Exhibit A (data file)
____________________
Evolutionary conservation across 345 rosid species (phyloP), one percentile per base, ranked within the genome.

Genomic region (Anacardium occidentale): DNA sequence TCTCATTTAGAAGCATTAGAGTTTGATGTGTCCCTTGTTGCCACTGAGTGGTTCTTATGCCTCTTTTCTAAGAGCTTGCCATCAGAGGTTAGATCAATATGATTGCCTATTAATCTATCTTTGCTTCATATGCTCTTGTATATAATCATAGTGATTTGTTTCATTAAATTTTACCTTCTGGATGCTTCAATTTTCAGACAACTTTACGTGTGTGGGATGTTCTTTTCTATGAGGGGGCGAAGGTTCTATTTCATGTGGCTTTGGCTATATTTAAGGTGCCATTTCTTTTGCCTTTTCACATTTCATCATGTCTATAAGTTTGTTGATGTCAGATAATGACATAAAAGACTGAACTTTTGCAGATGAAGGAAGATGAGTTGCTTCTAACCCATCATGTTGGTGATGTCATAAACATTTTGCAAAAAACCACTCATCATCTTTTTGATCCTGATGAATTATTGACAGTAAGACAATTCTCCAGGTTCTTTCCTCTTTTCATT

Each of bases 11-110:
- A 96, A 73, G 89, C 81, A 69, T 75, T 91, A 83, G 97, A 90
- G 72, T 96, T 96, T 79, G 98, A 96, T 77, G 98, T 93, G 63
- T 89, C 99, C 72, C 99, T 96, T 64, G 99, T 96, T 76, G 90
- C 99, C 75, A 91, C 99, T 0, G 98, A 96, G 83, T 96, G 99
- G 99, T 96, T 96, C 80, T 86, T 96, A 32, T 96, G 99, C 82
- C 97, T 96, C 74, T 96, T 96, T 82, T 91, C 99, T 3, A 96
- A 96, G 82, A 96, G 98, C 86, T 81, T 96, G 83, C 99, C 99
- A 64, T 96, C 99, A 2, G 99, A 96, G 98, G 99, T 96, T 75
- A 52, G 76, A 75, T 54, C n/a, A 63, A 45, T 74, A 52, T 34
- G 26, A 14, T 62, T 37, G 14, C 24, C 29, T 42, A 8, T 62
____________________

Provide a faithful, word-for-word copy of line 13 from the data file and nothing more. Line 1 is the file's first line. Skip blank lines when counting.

- G 26, A 14, T 62, T 37, G 14, C 24, C 29, T 42, A 8, T 62